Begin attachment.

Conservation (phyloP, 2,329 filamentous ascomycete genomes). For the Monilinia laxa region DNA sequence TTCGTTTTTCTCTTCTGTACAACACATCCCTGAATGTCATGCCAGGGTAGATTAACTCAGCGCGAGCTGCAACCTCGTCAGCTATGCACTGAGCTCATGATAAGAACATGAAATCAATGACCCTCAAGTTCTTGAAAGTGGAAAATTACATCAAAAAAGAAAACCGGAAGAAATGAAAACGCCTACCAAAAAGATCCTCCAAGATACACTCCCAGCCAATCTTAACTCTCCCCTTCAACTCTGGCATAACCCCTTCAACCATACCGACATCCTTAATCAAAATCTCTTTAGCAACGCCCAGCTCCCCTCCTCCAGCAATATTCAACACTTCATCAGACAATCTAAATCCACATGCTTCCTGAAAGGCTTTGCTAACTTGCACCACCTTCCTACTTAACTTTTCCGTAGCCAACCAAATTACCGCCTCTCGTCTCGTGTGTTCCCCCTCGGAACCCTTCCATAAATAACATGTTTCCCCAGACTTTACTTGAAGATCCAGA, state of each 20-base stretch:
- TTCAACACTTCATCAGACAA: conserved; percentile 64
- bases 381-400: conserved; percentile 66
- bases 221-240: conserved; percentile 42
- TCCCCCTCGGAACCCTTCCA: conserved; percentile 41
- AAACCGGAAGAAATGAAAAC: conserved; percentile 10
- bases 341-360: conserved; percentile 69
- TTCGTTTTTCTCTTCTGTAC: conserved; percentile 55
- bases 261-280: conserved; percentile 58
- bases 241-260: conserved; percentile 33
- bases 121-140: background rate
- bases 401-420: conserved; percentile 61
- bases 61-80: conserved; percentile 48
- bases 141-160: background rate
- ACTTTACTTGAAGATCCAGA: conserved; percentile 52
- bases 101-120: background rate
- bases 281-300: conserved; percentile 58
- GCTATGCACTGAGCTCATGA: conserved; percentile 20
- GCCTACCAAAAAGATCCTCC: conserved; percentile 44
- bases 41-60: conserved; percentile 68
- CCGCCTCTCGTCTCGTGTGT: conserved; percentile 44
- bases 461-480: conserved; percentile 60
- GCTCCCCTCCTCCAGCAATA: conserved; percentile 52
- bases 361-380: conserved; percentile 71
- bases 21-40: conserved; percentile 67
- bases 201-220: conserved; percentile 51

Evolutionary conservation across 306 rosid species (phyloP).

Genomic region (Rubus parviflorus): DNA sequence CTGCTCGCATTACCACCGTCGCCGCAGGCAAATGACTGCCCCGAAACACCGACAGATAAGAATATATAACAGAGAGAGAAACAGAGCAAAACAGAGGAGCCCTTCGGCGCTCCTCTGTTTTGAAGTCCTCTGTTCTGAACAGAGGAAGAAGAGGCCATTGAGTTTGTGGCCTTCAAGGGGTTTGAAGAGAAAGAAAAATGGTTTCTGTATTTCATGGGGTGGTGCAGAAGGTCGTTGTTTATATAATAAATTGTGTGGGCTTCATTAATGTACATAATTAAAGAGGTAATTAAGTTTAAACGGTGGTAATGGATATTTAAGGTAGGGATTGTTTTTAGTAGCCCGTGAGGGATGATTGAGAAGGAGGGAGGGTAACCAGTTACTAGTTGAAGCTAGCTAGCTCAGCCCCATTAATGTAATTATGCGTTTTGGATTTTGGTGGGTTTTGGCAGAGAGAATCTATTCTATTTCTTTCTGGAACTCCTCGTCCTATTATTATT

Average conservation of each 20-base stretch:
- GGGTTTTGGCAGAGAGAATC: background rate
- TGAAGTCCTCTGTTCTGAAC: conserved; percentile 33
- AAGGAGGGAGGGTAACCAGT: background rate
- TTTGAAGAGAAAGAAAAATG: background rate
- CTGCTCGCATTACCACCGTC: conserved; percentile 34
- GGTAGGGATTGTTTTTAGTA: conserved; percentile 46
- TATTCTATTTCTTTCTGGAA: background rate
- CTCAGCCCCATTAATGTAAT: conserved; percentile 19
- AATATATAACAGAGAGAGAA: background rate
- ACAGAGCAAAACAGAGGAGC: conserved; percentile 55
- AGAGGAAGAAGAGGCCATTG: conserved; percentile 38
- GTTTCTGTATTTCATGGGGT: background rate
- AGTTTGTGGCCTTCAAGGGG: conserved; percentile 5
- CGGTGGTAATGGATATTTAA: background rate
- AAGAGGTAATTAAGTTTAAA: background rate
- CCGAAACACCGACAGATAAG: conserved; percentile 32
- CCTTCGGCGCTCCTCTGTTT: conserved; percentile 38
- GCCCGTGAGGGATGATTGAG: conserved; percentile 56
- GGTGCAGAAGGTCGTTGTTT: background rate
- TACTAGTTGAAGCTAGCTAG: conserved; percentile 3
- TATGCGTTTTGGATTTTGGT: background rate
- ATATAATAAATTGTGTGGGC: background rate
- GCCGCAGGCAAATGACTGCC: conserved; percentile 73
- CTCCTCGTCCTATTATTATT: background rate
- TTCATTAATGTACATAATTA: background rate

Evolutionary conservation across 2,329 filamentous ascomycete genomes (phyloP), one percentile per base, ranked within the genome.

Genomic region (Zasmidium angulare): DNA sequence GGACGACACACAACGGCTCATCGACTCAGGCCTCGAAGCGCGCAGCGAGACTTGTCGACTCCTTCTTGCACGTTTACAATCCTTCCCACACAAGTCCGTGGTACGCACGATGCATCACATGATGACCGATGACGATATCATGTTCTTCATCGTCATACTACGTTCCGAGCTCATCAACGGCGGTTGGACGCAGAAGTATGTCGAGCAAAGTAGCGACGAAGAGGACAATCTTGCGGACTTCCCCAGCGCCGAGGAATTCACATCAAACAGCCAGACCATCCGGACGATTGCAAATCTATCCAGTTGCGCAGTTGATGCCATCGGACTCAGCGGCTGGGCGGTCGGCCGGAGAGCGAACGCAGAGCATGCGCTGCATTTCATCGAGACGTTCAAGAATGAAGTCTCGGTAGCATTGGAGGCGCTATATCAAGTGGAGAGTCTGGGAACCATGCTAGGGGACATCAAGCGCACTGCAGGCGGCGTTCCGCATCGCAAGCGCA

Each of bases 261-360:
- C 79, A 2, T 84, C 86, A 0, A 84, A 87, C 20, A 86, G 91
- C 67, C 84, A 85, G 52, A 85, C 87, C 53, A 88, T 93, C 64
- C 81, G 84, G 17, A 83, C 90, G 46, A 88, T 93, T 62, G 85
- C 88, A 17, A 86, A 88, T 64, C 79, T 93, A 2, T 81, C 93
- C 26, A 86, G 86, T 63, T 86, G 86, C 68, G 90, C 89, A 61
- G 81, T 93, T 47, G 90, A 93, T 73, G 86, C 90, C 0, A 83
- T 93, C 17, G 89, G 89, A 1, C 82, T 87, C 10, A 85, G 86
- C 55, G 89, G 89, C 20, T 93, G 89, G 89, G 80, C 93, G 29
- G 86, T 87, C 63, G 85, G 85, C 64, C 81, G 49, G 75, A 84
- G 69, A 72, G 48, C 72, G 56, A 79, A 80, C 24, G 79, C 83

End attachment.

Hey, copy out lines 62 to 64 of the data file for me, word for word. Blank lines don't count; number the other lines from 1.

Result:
- C 26, A 86, G 86, T 63, T 86, G 86, C 68, G 90, C 89, A 61
- G 81, T 93, T 47, G 90, A 93, T 73, G 86, C 90, C 0, A 83
- T 93, C 17, G 89, G 89, A 1, C 82, T 87, C 10, A 85, G 86